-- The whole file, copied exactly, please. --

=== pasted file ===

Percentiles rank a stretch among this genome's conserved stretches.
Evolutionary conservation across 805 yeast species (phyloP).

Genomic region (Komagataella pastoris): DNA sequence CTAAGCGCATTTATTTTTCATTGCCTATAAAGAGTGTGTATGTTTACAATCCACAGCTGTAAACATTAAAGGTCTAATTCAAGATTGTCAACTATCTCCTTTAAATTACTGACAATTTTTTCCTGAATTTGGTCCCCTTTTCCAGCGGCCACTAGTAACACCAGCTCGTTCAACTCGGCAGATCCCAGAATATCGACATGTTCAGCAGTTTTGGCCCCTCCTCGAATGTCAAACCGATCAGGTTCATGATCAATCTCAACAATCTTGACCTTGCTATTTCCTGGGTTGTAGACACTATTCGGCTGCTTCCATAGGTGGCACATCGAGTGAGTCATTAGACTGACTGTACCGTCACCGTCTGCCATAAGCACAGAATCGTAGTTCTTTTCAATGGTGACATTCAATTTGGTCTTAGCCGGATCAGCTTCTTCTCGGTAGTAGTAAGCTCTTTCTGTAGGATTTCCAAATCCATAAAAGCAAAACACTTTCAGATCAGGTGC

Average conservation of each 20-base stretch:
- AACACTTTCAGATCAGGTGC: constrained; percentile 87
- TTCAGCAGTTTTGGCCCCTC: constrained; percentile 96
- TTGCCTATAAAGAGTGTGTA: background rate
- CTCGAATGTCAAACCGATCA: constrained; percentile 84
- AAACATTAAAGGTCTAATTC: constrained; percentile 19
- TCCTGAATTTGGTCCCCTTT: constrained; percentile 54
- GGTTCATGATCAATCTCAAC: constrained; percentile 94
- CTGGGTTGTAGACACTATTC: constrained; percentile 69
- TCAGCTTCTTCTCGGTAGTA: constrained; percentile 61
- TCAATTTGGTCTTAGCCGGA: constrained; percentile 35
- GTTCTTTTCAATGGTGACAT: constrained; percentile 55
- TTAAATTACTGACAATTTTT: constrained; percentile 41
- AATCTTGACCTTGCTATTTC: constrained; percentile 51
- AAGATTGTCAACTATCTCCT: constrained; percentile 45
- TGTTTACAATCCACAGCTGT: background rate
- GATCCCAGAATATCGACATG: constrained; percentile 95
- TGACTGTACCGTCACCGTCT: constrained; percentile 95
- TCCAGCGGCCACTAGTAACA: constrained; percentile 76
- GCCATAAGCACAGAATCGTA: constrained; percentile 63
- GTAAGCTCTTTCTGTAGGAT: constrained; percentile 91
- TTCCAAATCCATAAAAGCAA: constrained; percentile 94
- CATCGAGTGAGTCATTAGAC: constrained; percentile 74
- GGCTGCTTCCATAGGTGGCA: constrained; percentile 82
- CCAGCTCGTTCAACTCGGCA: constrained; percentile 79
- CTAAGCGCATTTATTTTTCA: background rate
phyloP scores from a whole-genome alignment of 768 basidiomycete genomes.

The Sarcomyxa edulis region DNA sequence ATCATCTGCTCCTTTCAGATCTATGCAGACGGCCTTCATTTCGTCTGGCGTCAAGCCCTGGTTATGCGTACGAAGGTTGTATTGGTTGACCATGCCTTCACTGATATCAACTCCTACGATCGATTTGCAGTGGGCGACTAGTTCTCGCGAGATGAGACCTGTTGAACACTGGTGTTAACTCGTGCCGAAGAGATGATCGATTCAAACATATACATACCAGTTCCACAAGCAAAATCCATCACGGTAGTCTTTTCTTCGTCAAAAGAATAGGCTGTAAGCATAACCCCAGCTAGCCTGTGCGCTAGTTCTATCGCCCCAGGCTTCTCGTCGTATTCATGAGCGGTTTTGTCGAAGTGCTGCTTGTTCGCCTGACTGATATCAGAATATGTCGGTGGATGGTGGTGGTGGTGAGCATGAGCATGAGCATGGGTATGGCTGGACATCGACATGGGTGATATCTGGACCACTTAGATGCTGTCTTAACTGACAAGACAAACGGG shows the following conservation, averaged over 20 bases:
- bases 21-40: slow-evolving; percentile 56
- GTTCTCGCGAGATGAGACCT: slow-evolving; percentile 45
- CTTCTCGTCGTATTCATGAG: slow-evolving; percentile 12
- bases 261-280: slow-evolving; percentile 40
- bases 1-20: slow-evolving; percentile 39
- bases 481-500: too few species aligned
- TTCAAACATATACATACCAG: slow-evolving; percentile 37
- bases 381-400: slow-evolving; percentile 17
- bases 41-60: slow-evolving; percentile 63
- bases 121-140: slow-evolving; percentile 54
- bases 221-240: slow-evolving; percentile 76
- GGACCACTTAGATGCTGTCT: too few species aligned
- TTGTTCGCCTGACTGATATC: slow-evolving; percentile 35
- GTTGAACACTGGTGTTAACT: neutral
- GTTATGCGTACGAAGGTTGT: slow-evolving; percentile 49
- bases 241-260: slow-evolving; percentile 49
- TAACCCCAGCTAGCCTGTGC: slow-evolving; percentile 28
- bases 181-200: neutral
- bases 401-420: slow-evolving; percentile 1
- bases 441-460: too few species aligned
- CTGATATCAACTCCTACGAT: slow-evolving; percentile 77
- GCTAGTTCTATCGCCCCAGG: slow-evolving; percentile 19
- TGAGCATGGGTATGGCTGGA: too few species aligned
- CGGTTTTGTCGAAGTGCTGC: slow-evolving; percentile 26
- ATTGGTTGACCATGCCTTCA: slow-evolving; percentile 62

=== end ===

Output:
Percentiles rank a stretch among this genome's conserved stretches.
Evolutionary conservation across 805 yeast species (phyloP).

Genomic region (Komagataella pastoris): DNA sequence CTAAGCGCATTTATTTTTCATTGCCTATAAAGAGTGTGTATGTTTACAATCCACAGCTGTAAACATTAAAGGTCTAATTCAAGATTGTCAACTATCTCCTTTAAATTACTGACAATTTTTTCCTGAATTTGGTCCCCTTTTCCAGCGGCCACTAGTAACACCAGCTCGTTCAACTCGGCAGATCCCAGAATATCGACATGTTCAGCAGTTTTGGCCCCTCCTCGAATGTCAAACCGATCAGGTTCATGATCAATCTCAACAATCTTGACCTTGCTATTTCCTGGGTTGTAGACACTATTCGGCTGCTTCCATAGGTGGCACATCGAGTGAGTCATTAGACTGACTGTACCGTCACCGTCTGCCATAAGCACAGAATCGTAGTTCTTTTCAATGGTGACATTCAATTTGGTCTTAGCCGGATCAGCTTCTTCTCGGTAGTAGTAAGCTCTTTCTGTAGGATTTCCAAATCCATAAAAGCAAAACACTTTCAGATCAGGTGC

Average conservation of each 20-base stretch:
- AACACTTTCAGATCAGGTGC: constrained; percentile 87
- TTCAGCAGTTTTGGCCCCTC: constrained; percentile 96
- TTGCCTATAAAGAGTGTGTA: background rate
- CTCGAATGTCAAACCGATCA: constrained; percentile 84
- AAACATTAAAGGTCTAATTC: constrained; percentile 19
- TCCTGAATTTGGTCCCCTTT: constrained; percentile 54
- GGTTCATGATCAATCTCAAC: constrained; percentile 94
- CTGGGTTGTAGACACTATTC: constrained; percentile 69
- TCAGCTTCTTCTCGGTAGTA: constrained; percentile 61
- TCAATTTGGTCTTAGCCGGA: constrained; percentile 35
- GTTCTTTTCAATGGTGACAT: constrained; percentile 55
- TTAAATTACTGACAATTTTT: constrained; percentile 41
- AATCTTGACCTTGCTATTTC: constrained; percentile 51
- AAGATTGTCAACTATCTCCT: constrained; percentile 45
- TGTTTACAATCCACAGCTGT: background rate
- GATCCCAGAATATCGACATG: constrained; percentile 95
- TGACTGTACCGTCACCGTCT: constrained; percentile 95
- TCCAGCGGCCACTAGTAACA: constrained; percentile 76
- GCCATAAGCACAGAATCGTA: constrained; percentile 63
- GTAAGCTCTTTCTGTAGGAT: constrained; percentile 91
- TTCCAAATCCATAAAAGCAA: constrained; percentile 94
- CATCGAGTGAGTCATTAGAC: constrained; percentile 74
- GGCTGCTTCCATAGGTGGCA: constrained; percentile 82
- CCAGCTCGTTCAACTCGGCA: constrained; percentile 79
- CTAAGCGCATTTATTTTTCA: background rate
phyloP scores from a whole-genome alignment of 768 basidiomycete genomes.

The Sarcomyxa edulis region DNA sequence ATCATCTGCTCCTTTCAGATCTATGCAGACGGCCTTCATTTCGTCTGGCGTCAAGCCCTGGTTATGCGTACGAAGGTTGTATTGGTTGACCATGCCTTCACTGATATCAACTCCTACGATCGATTTGCAGTGGGCGACTAGTTCTCGCGAGATGAGACCTGTTGAACACTGGTGTTAACTCGTGCCGAAGAGATGATCGATTCAAACATATACATACCAGTTCCACAAGCAAAATCCATCACGGTAGTCTTTTCTTCGTCAAAAGAATAGGCTGTAAGCATAACCCCAGCTAGCCTGTGCGCTAGTTCTATCGCCCCAGGCTTCTCGTCGTATTCATGAGCGGTTTTGTCGAAGTGCTGCTTGTTCGCCTGACTGATATCAGAATATGTCGGTGGATGGTGGTGGTGGTGAGCATGAGCATGAGCATGGGTATGGCTGGACATCGACATGGGTGATATCTGGACCACTTAGATGCTGTCTTAACTGACAAGACAAACGGG shows the following conservation, averaged over 20 bases:
- bases 21-40: slow-evolving; percentile 56
- GTTCTCGCGAGATGAGACCT: slow-evolving; percentile 45
- CTTCTCGTCGTATTCATGAG: slow-evolving; percentile 12
- bases 261-280: slow-evolving; percentile 40
- bases 1-20: slow-evolving; percentile 39
- bases 481-500: too few species aligned
- TTCAAACATATACATACCAG: slow-evolving; percentile 37
- bases 381-400: slow-evolving; percentile 17
- bases 41-60: slow-evolving; percentile 63
- bases 121-140: slow-evolving; percentile 54
- bases 221-240: slow-evolving; percentile 76
- GGACCACTTAGATGCTGTCT: too few species aligned
- TTGTTCGCCTGACTGATATC: slow-evolving; percentile 35
- GTTGAACACTGGTGTTAACT: neutral
- GTTATGCGTACGAAGGTTGT: slow-evolving; percentile 49
- bases 241-260: slow-evolving; percentile 49
- TAACCCCAGCTAGCCTGTGC: slow-evolving; percentile 28
- bases 181-200: neutral
- bases 401-420: slow-evolving; percentile 1
- bases 441-460: too few species aligned
- CTGATATCAACTCCTACGAT: slow-evolving; percentile 77
- GCTAGTTCTATCGCCCCAGG: slow-evolving; percentile 19
- TGAGCATGGGTATGGCTGGA: too few species aligned
- CGGTTTTGTCGAAGTGCTGC: slow-evolving; percentile 26
- ATTGGTTGACCATGCCTTCA: slow-evolving; percentile 62